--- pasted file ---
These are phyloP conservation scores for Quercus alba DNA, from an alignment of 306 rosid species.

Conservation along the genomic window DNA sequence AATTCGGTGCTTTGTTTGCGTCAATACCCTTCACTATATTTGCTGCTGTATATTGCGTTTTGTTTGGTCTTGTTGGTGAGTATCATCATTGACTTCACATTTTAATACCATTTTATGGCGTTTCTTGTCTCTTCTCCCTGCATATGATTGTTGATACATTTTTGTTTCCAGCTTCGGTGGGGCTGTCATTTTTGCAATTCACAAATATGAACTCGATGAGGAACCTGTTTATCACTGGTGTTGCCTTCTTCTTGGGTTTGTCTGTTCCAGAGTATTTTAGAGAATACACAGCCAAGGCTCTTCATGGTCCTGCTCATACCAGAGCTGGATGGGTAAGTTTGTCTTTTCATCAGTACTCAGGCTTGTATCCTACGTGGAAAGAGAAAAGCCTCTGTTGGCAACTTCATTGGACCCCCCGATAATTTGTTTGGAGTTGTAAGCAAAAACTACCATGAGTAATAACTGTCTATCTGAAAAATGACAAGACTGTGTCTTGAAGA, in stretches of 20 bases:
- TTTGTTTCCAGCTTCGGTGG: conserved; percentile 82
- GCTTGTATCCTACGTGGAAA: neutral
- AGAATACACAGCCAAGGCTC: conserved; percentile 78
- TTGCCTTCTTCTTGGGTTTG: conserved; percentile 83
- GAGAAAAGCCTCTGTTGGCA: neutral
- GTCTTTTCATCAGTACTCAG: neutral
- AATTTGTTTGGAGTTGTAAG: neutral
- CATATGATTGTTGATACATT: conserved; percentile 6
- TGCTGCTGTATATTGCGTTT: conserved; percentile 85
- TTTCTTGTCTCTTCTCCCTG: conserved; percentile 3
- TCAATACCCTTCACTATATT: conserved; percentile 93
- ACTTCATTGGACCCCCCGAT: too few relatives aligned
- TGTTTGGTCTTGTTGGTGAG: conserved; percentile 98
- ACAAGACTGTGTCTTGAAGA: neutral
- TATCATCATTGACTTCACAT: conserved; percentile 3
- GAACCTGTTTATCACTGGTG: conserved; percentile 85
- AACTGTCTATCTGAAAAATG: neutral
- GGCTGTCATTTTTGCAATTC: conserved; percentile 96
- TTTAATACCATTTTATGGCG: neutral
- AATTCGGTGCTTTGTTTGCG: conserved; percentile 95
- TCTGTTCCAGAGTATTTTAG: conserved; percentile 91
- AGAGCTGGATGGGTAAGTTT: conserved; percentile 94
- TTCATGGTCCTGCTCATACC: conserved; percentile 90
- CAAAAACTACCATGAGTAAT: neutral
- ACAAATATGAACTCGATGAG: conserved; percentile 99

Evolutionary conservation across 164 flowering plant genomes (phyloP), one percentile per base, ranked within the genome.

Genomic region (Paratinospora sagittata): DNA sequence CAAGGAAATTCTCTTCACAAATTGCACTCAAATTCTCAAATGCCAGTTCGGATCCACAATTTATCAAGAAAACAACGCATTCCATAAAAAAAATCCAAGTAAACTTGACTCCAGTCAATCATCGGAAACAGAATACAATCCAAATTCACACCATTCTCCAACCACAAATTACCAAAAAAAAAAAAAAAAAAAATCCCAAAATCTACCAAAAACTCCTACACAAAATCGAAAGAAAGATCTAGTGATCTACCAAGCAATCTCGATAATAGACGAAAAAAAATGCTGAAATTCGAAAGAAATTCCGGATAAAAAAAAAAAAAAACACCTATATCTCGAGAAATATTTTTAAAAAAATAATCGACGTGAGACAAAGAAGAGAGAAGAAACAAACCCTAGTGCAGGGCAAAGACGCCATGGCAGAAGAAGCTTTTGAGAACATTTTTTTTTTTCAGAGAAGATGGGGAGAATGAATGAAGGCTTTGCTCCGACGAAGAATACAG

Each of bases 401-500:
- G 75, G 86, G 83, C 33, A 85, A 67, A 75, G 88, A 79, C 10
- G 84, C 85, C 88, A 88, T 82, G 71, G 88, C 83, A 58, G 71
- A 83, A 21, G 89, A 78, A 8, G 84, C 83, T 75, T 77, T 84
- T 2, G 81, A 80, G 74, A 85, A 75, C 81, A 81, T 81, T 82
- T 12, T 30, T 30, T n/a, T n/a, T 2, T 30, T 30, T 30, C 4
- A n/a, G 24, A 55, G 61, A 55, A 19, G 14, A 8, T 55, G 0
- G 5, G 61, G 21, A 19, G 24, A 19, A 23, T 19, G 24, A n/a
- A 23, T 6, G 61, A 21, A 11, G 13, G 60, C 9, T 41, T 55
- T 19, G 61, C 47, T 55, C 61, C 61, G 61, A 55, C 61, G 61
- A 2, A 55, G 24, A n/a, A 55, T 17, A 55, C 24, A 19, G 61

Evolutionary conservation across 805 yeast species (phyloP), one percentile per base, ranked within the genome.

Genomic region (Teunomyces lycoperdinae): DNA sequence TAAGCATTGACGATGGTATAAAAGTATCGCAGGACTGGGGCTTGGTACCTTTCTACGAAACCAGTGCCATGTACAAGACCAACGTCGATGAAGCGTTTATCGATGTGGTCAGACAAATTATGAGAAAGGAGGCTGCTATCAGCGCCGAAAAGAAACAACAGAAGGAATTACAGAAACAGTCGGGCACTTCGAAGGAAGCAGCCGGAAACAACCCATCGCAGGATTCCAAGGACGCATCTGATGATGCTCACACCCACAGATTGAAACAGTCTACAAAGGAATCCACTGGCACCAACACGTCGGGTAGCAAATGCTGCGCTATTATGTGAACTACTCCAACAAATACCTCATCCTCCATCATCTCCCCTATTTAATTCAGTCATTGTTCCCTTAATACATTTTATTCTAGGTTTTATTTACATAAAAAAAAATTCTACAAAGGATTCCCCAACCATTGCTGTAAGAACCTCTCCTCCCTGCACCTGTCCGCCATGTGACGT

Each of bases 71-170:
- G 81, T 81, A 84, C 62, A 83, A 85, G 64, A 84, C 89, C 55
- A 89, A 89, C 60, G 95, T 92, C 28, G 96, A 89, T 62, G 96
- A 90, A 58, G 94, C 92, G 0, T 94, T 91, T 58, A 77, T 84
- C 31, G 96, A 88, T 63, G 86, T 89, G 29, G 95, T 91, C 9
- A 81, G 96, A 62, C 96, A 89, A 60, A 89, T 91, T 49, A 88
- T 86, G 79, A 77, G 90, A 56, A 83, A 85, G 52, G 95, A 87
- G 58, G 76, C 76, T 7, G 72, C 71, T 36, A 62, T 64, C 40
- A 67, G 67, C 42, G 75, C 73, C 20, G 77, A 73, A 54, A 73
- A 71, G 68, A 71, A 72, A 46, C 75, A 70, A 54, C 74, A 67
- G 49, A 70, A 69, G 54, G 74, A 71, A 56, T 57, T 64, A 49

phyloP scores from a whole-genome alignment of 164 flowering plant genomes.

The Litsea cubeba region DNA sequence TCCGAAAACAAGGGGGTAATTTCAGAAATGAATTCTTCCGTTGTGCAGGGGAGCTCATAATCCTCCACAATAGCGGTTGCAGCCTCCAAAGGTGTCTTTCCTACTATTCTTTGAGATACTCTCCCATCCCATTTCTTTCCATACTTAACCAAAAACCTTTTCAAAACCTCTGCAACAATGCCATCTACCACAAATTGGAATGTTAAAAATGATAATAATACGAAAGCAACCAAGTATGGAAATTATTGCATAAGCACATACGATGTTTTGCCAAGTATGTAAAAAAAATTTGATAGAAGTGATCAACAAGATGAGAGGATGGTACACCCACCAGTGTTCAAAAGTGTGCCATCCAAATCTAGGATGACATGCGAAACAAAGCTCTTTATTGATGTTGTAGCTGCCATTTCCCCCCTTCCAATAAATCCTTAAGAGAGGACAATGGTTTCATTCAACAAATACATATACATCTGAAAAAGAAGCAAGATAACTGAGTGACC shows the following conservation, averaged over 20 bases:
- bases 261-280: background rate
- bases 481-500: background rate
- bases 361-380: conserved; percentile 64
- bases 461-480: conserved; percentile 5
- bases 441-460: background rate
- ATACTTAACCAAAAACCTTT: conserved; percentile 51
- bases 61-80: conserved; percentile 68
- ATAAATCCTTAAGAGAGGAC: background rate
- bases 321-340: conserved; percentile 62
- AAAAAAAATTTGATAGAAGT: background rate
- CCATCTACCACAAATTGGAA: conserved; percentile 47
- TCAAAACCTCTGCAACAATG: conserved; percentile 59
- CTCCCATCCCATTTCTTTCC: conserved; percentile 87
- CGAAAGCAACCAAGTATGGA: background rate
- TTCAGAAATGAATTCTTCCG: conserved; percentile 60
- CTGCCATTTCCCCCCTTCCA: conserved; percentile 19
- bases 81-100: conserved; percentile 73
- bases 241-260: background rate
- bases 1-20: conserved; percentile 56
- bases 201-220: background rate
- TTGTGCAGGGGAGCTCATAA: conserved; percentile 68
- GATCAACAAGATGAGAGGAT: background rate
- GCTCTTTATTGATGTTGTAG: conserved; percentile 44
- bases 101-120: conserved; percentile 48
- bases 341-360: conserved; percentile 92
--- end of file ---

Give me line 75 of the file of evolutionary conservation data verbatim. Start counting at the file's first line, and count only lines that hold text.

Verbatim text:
- bases 201-220: background rate